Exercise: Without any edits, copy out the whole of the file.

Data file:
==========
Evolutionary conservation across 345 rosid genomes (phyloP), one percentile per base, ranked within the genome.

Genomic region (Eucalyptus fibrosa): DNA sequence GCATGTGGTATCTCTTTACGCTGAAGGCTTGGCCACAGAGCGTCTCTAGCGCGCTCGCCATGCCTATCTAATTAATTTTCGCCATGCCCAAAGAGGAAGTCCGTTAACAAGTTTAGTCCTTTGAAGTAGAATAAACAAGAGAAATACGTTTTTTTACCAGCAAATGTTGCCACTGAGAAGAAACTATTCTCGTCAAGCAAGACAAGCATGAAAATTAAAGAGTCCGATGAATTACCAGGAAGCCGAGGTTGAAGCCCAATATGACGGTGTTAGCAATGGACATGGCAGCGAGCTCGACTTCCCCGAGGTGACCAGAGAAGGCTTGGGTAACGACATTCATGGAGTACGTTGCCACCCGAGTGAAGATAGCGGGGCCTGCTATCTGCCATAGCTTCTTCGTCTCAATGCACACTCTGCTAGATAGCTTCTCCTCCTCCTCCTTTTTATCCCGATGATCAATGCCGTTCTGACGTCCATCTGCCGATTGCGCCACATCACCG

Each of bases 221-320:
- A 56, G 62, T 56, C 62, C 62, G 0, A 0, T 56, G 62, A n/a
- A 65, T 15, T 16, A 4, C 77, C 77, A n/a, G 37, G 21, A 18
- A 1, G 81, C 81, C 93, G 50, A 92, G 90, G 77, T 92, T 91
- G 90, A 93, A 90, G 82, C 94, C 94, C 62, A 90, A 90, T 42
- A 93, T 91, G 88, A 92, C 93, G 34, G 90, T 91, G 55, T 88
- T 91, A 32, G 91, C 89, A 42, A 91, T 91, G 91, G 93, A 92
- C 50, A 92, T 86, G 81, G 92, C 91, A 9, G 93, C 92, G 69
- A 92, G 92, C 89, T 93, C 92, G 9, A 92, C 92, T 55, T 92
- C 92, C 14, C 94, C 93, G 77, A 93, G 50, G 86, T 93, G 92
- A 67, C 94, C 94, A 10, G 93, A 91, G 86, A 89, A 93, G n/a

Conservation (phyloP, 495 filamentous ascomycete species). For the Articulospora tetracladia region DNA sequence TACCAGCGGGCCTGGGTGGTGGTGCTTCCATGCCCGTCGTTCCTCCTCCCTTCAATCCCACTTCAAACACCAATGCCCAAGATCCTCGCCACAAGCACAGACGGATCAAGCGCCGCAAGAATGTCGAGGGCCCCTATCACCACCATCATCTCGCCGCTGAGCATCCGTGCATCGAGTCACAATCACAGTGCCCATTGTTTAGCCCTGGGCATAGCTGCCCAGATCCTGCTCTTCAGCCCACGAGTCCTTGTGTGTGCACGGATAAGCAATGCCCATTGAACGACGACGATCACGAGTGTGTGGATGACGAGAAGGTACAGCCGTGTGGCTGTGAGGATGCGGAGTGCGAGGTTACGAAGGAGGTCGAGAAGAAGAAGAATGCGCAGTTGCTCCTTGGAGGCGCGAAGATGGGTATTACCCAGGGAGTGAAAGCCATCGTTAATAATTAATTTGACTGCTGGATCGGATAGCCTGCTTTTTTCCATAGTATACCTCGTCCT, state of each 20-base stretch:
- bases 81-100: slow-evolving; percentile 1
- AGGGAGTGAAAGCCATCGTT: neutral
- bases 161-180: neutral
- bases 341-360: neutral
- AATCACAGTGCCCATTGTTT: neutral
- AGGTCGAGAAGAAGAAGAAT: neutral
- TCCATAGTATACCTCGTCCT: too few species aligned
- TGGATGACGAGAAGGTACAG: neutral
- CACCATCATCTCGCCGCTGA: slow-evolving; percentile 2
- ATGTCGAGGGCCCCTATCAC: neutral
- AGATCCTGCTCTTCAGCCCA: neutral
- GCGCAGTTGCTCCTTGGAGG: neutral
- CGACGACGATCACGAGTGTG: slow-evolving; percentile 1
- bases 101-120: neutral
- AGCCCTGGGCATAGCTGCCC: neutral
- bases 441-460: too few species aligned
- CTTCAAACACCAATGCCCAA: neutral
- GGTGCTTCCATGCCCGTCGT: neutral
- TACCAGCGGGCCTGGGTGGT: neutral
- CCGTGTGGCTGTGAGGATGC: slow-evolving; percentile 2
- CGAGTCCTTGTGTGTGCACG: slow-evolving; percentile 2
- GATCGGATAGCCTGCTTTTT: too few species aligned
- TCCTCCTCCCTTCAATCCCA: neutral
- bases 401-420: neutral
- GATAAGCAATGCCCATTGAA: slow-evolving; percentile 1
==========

Evolutionary conservation across 345 rosid genomes (phyloP), one percentile per base, ranked within the genome.

Genomic region (Eucalyptus fibrosa): DNA sequence GCATGTGGTATCTCTTTACGCTGAAGGCTTGGCCACAGAGCGTCTCTAGCGCGCTCGCCATGCCTATCTAATTAATTTTCGCCATGCCCAAAGAGGAAGTCCGTTAACAAGTTTAGTCCTTTGAAGTAGAATAAACAAGAGAAATACGTTTTTTTACCAGCAAATGTTGCCACTGAGAAGAAACTATTCTCGTCAAGCAAGACAAGCATGAAAATTAAAGAGTCCGATGAATTACCAGGAAGCCGAGGTTGAAGCCCAATATGACGGTGTTAGCAATGGACATGGCAGCGAGCTCGACTTCCCCGAGGTGACCAGAGAAGGCTTGGGTAACGACATTCATGGAGTACGTTGCCACCCGAGTGAAGATAGCGGGGCCTGCTATCTGCCATAGCTTCTTCGTCTCAATGCACACTCTGCTAGATAGCTTCTCCTCCTCCTCCTTTTTATCCCGATGATCAATGCCGTTCTGACGTCCATCTGCCGATTGCGCCACATCACCG

Each of bases 221-320:
- A 56, G 62, T 56, C 62, C 62, G 0, A 0, T 56, G 62, A n/a
- A 65, T 15, T 16, A 4, C 77, C 77, A n/a, G 37, G 21, A 18
- A 1, G 81, C 81, C 93, G 50, A 92, G 90, G 77, T 92, T 91
- G 90, A 93, A 90, G 82, C 94, C 94, C 62, A 90, A 90, T 42
- A 93, T 91, G 88, A 92, C 93, G 34, G 90, T 91, G 55, T 88
- T 91, A 32, G 91, C 89, A 42, A 91, T 91, G 91, G 93, A 92
- C 50, A 92, T 86, G 81, G 92, C 91, A 9, G 93, C 92, G 69
- A 92, G 92, C 89, T 93, C 92, G 9, A 92, C 92, T 55, T 92
- C 92, C 14, C 94, C 93, G 77, A 93, G 50, G 86, T 93, G 92
- A 67, C 94, C 94, A 10, G 93, A 91, G 86, A 89, A 93, G n/a

Conservation (phyloP, 495 filamentous ascomycete species). For the Articulospora tetracladia region DNA sequence TACCAGCGGGCCTGGGTGGTGGTGCTTCCATGCCCGTCGTTCCTCCTCCCTTCAATCCCACTTCAAACACCAATGCCCAAGATCCTCGCCACAAGCACAGACGGATCAAGCGCCGCAAGAATGTCGAGGGCCCCTATCACCACCATCATCTCGCCGCTGAGCATCCGTGCATCGAGTCACAATCACAGTGCCCATTGTTTAGCCCTGGGCATAGCTGCCCAGATCCTGCTCTTCAGCCCACGAGTCCTTGTGTGTGCACGGATAAGCAATGCCCATTGAACGACGACGATCACGAGTGTGTGGATGACGAGAAGGTACAGCCGTGTGGCTGTGAGGATGCGGAGTGCGAGGTTACGAAGGAGGTCGAGAAGAAGAAGAATGCGCAGTTGCTCCTTGGAGGCGCGAAGATGGGTATTACCCAGGGAGTGAAAGCCATCGTTAATAATTAATTTGACTGCTGGATCGGATAGCCTGCTTTTTTCCATAGTATACCTCGTCCT, state of each 20-base stretch:
- bases 81-100: slow-evolving; percentile 1
- AGGGAGTGAAAGCCATCGTT: neutral
- bases 161-180: neutral
- bases 341-360: neutral
- AATCACAGTGCCCATTGTTT: neutral
- AGGTCGAGAAGAAGAAGAAT: neutral
- TCCATAGTATACCTCGTCCT: too few species aligned
- TGGATGACGAGAAGGTACAG: neutral
- CACCATCATCTCGCCGCTGA: slow-evolving; percentile 2
- ATGTCGAGGGCCCCTATCAC: neutral
- AGATCCTGCTCTTCAGCCCA: neutral
- GCGCAGTTGCTCCTTGGAGG: neutral
- CGACGACGATCACGAGTGTG: slow-evolving; percentile 1
- bases 101-120: neutral
- AGCCCTGGGCATAGCTGCCC: neutral
- bases 441-460: too few species aligned
- CTTCAAACACCAATGCCCAA: neutral
- GGTGCTTCCATGCCCGTCGT: neutral
- TACCAGCGGGCCTGGGTGGT: neutral
- CCGTGTGGCTGTGAGGATGC: slow-evolving; percentile 2
- CGAGTCCTTGTGTGTGCACG: slow-evolving; percentile 2
- GATCGGATAGCCTGCTTTTT: too few species aligned
- TCCTCCTCCCTTCAATCCCA: neutral
- bases 401-420: neutral
- GATAAGCAATGCCCATTGAA: slow-evolving; percentile 1